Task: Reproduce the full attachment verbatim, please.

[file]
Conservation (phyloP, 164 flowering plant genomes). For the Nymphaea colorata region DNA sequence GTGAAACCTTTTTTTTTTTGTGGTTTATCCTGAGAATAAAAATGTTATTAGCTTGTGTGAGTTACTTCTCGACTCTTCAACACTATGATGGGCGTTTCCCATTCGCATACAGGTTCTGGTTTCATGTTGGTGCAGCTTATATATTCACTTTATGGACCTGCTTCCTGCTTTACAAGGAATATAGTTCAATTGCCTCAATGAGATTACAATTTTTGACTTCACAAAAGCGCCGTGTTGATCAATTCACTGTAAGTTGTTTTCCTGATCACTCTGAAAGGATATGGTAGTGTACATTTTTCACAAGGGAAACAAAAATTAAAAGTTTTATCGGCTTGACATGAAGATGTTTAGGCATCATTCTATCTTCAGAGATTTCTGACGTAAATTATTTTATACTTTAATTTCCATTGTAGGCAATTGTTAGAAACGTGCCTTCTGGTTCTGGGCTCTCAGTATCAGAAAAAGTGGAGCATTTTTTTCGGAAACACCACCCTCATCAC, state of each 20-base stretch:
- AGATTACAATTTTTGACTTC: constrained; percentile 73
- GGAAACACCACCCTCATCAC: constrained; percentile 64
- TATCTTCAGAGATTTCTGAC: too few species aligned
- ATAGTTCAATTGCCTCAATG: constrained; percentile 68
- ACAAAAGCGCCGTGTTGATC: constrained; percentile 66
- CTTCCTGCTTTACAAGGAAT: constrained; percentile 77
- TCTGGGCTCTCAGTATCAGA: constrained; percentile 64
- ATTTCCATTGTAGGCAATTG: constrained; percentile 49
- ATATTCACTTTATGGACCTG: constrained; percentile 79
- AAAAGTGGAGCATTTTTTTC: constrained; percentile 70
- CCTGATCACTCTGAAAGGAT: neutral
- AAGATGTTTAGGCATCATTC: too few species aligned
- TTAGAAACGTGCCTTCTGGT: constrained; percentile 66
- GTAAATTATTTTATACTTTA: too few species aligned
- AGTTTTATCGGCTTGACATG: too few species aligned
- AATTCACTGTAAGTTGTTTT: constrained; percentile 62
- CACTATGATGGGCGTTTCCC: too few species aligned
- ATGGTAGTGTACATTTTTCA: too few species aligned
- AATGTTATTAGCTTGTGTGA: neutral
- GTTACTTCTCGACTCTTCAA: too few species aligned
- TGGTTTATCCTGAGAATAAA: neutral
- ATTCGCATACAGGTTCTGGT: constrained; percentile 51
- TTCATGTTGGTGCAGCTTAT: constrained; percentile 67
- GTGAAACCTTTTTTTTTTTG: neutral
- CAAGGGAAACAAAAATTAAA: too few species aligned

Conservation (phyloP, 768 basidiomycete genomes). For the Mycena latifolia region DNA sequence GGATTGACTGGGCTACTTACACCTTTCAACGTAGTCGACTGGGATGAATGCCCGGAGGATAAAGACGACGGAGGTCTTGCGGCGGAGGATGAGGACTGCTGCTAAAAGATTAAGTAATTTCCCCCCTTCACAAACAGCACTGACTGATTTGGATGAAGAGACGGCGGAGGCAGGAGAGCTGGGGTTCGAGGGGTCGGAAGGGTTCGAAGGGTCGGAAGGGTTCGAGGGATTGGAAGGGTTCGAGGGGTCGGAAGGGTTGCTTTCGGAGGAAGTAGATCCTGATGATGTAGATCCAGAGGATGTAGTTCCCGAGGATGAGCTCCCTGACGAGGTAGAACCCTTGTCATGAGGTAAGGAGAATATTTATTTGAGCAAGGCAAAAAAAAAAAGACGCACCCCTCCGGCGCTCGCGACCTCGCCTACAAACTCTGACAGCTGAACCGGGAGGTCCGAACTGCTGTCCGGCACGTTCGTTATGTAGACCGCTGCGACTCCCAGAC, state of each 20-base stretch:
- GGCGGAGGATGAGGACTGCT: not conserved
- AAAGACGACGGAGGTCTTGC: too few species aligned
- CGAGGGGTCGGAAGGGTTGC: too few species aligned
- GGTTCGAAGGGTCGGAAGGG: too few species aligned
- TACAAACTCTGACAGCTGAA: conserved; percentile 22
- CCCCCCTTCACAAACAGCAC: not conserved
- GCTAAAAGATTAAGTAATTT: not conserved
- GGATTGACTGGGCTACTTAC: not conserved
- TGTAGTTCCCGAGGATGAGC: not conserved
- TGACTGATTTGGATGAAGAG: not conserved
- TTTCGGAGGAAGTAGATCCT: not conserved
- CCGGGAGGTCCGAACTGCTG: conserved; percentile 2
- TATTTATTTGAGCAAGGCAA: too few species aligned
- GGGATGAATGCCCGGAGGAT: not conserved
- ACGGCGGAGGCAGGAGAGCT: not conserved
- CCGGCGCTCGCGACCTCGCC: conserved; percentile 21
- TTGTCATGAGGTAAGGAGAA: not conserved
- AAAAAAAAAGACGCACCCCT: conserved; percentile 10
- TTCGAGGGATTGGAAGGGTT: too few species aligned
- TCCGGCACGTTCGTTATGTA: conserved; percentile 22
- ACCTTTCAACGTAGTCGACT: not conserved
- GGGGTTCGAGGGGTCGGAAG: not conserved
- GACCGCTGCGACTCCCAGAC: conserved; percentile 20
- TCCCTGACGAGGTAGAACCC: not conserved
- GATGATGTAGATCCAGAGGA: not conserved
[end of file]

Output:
Conservation (phyloP, 164 flowering plant genomes). For the Nymphaea colorata region DNA sequence GTGAAACCTTTTTTTTTTTGTGGTTTATCCTGAGAATAAAAATGTTATTAGCTTGTGTGAGTTACTTCTCGACTCTTCAACACTATGATGGGCGTTTCCCATTCGCATACAGGTTCTGGTTTCATGTTGGTGCAGCTTATATATTCACTTTATGGACCTGCTTCCTGCTTTACAAGGAATATAGTTCAATTGCCTCAATGAGATTACAATTTTTGACTTCACAAAAGCGCCGTGTTGATCAATTCACTGTAAGTTGTTTTCCTGATCACTCTGAAAGGATATGGTAGTGTACATTTTTCACAAGGGAAACAAAAATTAAAAGTTTTATCGGCTTGACATGAAGATGTTTAGGCATCATTCTATCTTCAGAGATTTCTGACGTAAATTATTTTATACTTTAATTTCCATTGTAGGCAATTGTTAGAAACGTGCCTTCTGGTTCTGGGCTCTCAGTATCAGAAAAAGTGGAGCATTTTTTTCGGAAACACCACCCTCATCAC, state of each 20-base stretch:
- AGATTACAATTTTTGACTTC: constrained; percentile 73
- GGAAACACCACCCTCATCAC: constrained; percentile 64
- TATCTTCAGAGATTTCTGAC: too few species aligned
- ATAGTTCAATTGCCTCAATG: constrained; percentile 68
- ACAAAAGCGCCGTGTTGATC: constrained; percentile 66
- CTTCCTGCTTTACAAGGAAT: constrained; percentile 77
- TCTGGGCTCTCAGTATCAGA: constrained; percentile 64
- ATTTCCATTGTAGGCAATTG: constrained; percentile 49
- ATATTCACTTTATGGACCTG: constrained; percentile 79
- AAAAGTGGAGCATTTTTTTC: constrained; percentile 70
- CCTGATCACTCTGAAAGGAT: neutral
- AAGATGTTTAGGCATCATTC: too few species aligned
- TTAGAAACGTGCCTTCTGGT: constrained; percentile 66
- GTAAATTATTTTATACTTTA: too few species aligned
- AGTTTTATCGGCTTGACATG: too few species aligned
- AATTCACTGTAAGTTGTTTT: constrained; percentile 62
- CACTATGATGGGCGTTTCCC: too few species aligned
- ATGGTAGTGTACATTTTTCA: too few species aligned
- AATGTTATTAGCTTGTGTGA: neutral
- GTTACTTCTCGACTCTTCAA: too few species aligned
- TGGTTTATCCTGAGAATAAA: neutral
- ATTCGCATACAGGTTCTGGT: constrained; percentile 51
- TTCATGTTGGTGCAGCTTAT: constrained; percentile 67
- GTGAAACCTTTTTTTTTTTG: neutral
- CAAGGGAAACAAAAATTAAA: too few species aligned

Conservation (phyloP, 768 basidiomycete genomes). For the Mycena latifolia region DNA sequence GGATTGACTGGGCTACTTACACCTTTCAACGTAGTCGACTGGGATGAATGCCCGGAGGATAAAGACGACGGAGGTCTTGCGGCGGAGGATGAGGACTGCTGCTAAAAGATTAAGTAATTTCCCCCCTTCACAAACAGCACTGACTGATTTGGATGAAGAGACGGCGGAGGCAGGAGAGCTGGGGTTCGAGGGGTCGGAAGGGTTCGAAGGGTCGGAAGGGTTCGAGGGATTGGAAGGGTTCGAGGGGTCGGAAGGGTTGCTTTCGGAGGAAGTAGATCCTGATGATGTAGATCCAGAGGATGTAGTTCCCGAGGATGAGCTCCCTGACGAGGTAGAACCCTTGTCATGAGGTAAGGAGAATATTTATTTGAGCAAGGCAAAAAAAAAAAGACGCACCCCTCCGGCGCTCGCGACCTCGCCTACAAACTCTGACAGCTGAACCGGGAGGTCCGAACTGCTGTCCGGCACGTTCGTTATGTAGACCGCTGCGACTCCCAGAC, state of each 20-base stretch:
- GGCGGAGGATGAGGACTGCT: not conserved
- AAAGACGACGGAGGTCTTGC: too few species aligned
- CGAGGGGTCGGAAGGGTTGC: too few species aligned
- GGTTCGAAGGGTCGGAAGGG: too few species aligned
- TACAAACTCTGACAGCTGAA: conserved; percentile 22
- CCCCCCTTCACAAACAGCAC: not conserved
- GCTAAAAGATTAAGTAATTT: not conserved
- GGATTGACTGGGCTACTTAC: not conserved
- TGTAGTTCCCGAGGATGAGC: not conserved
- TGACTGATTTGGATGAAGAG: not conserved
- TTTCGGAGGAAGTAGATCCT: not conserved
- CCGGGAGGTCCGAACTGCTG: conserved; percentile 2
- TATTTATTTGAGCAAGGCAA: too few species aligned
- GGGATGAATGCCCGGAGGAT: not conserved
- ACGGCGGAGGCAGGAGAGCT: not conserved
- CCGGCGCTCGCGACCTCGCC: conserved; percentile 21
- TTGTCATGAGGTAAGGAGAA: not conserved
- AAAAAAAAAGACGCACCCCT: conserved; percentile 10
- TTCGAGGGATTGGAAGGGTT: too few species aligned
- TCCGGCACGTTCGTTATGTA: conserved; percentile 22
- ACCTTTCAACGTAGTCGACT: not conserved
- GGGGTTCGAGGGGTCGGAAG: not conserved
- GACCGCTGCGACTCCCAGAC: conserved; percentile 20
- TCCCTGACGAGGTAGAACCC: not conserved
- GATGATGTAGATCCAGAGGA: not conserved